The word ‘TELA’ is derived from the Latin word TUTELA which means ‘Protection’. The TELA Maize Project is a public-private partnership led by the African Agricultural Technology Foundation (AATF) working towards the commercialization of transgenic drought-tolerant and insect-protected (TELA®) maize varieties to enhance food security in sub-Saharan Africa. Launched in 2018, the TELA Maize Project builds on progress made from a decade of excellent breeding work under the Water Efficient Maize for Africa (WEMA) Project.
Africa is a drought-prone continent, making farming risky for millions of smallholders who rely on rainfall to water their crops. Climate change will only worsen the problem. Identifying ways to mitigate drought risk, stabilize yields, and encourage small-scale farmers to adopt best management practices is fundamental to realizing food security and improved livelihoods for the continent. Drought is just one of the many challenges facing Sub-Saharan African farmers. Insects present additional challenges as farmers in the developing world have little or no resources to effectively manage them. Insect protection complements and protects yield made possible through research and development.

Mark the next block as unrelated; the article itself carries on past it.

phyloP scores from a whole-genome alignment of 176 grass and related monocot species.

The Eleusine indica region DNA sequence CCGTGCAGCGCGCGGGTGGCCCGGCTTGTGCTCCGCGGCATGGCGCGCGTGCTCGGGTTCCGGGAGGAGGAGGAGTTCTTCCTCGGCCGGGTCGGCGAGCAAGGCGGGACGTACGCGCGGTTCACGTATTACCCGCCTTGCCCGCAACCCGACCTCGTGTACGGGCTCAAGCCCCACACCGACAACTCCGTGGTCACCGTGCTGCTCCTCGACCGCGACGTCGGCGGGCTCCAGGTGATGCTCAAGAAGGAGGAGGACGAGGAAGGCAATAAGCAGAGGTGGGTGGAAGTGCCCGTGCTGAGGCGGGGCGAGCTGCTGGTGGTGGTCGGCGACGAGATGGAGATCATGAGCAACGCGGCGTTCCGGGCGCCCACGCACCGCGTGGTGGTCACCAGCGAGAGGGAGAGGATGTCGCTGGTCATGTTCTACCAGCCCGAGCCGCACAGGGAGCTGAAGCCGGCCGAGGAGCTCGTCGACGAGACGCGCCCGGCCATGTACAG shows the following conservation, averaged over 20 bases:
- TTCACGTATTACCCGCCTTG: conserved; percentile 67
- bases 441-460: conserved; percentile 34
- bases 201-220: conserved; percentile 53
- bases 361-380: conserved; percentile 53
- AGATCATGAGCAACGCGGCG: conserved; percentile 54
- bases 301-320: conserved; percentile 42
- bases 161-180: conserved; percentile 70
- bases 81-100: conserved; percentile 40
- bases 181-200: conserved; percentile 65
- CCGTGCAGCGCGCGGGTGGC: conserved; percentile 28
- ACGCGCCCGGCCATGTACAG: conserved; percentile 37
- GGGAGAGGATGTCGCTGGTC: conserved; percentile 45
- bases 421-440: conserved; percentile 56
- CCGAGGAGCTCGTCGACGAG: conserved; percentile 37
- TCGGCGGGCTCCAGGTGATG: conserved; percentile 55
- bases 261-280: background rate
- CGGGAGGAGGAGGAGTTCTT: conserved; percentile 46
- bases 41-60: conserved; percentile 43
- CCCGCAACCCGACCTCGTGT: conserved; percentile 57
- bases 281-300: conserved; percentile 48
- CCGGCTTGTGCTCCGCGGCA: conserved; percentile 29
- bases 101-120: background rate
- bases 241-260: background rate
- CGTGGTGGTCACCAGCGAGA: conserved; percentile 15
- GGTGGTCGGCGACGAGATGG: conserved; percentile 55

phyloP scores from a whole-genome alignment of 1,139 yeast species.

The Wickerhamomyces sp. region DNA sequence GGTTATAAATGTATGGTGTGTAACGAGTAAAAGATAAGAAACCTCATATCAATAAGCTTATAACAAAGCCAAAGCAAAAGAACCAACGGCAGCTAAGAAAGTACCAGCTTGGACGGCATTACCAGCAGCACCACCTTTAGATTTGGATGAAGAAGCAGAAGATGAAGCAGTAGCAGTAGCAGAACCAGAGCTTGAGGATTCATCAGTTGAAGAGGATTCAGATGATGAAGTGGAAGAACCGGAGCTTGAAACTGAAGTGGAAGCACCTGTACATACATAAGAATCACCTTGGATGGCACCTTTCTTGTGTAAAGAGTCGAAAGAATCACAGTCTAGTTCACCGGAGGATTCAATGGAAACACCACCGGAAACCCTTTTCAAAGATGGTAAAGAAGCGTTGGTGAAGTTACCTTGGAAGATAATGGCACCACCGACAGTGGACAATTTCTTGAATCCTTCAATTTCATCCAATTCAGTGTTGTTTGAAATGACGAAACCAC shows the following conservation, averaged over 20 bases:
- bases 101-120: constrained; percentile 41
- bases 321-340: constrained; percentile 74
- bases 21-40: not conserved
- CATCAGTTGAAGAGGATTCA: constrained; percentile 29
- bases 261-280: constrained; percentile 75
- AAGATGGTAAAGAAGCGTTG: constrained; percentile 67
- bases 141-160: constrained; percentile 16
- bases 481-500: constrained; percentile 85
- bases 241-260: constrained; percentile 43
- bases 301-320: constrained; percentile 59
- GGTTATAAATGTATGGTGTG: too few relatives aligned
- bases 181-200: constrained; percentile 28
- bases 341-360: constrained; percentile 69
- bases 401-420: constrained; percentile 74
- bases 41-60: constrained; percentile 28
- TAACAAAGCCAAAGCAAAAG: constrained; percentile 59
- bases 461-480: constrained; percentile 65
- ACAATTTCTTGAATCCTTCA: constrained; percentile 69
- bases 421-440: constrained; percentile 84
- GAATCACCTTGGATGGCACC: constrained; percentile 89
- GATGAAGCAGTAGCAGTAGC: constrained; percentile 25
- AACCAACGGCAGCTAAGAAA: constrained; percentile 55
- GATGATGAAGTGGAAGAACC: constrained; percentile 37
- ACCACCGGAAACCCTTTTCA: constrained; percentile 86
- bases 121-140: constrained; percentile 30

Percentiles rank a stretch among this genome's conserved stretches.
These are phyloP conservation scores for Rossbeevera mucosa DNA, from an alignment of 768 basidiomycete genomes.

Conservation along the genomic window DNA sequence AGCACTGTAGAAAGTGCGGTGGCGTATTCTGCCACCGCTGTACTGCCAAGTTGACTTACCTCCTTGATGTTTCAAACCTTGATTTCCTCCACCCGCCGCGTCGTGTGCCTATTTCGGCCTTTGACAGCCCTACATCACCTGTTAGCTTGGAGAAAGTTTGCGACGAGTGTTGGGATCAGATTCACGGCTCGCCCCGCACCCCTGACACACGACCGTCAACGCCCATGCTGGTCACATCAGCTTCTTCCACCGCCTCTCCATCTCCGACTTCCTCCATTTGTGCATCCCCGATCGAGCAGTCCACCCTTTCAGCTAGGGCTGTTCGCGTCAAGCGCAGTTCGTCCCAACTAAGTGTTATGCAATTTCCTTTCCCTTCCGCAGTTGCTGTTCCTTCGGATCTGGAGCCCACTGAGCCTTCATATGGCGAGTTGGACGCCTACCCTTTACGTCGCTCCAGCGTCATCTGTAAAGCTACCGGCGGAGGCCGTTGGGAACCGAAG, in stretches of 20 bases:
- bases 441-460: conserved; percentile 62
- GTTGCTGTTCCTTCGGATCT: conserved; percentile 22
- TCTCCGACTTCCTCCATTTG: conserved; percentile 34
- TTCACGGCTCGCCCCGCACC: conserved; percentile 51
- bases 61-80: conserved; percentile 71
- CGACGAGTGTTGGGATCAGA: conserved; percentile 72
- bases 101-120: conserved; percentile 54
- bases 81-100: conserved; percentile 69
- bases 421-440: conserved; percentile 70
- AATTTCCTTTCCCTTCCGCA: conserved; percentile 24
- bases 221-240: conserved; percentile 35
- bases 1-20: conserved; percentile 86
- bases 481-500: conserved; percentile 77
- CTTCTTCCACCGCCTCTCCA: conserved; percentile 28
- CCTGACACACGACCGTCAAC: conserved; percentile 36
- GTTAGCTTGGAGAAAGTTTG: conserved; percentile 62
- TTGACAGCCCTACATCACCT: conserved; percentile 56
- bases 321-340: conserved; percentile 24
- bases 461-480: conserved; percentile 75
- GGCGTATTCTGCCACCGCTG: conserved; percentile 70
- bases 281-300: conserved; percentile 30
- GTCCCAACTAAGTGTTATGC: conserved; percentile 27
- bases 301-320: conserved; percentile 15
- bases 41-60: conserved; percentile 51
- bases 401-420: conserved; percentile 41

Through TELA, AATF and its partners are pursuing the regulatory approval and dissemination of new biotech seeds across six partner countries in Africa.
Farmers benefit from TELA maize, which provides better drought tolerance, protection against stem borers, and partial but significant protection against FAW. As a result, farmers will spend less money on insecticides and reduce their exposure to these chemicals. They will also enjoy higher profits due to improved yields and better grain quality.
Seed companies can receive license rights to produce and commercialize the new TELA® hybrids under their private brand. Licensed seed companies will access the technology royalty-free for them to produce and sell the seed brand to farmers at prevailing market prices. Better yield performance, combined with improved seed quality, will deliver more value to farmers and create more demand and potential for the seed brand.
The new transgenic hybrids will be made available to farmers by seed companies in Africa through a royalty-free license from AATF. Farmers are already growing TELA maize in South Africa. Other countries are in different stages of the approval process, which will determine when farmers can access the improved TELA seeds.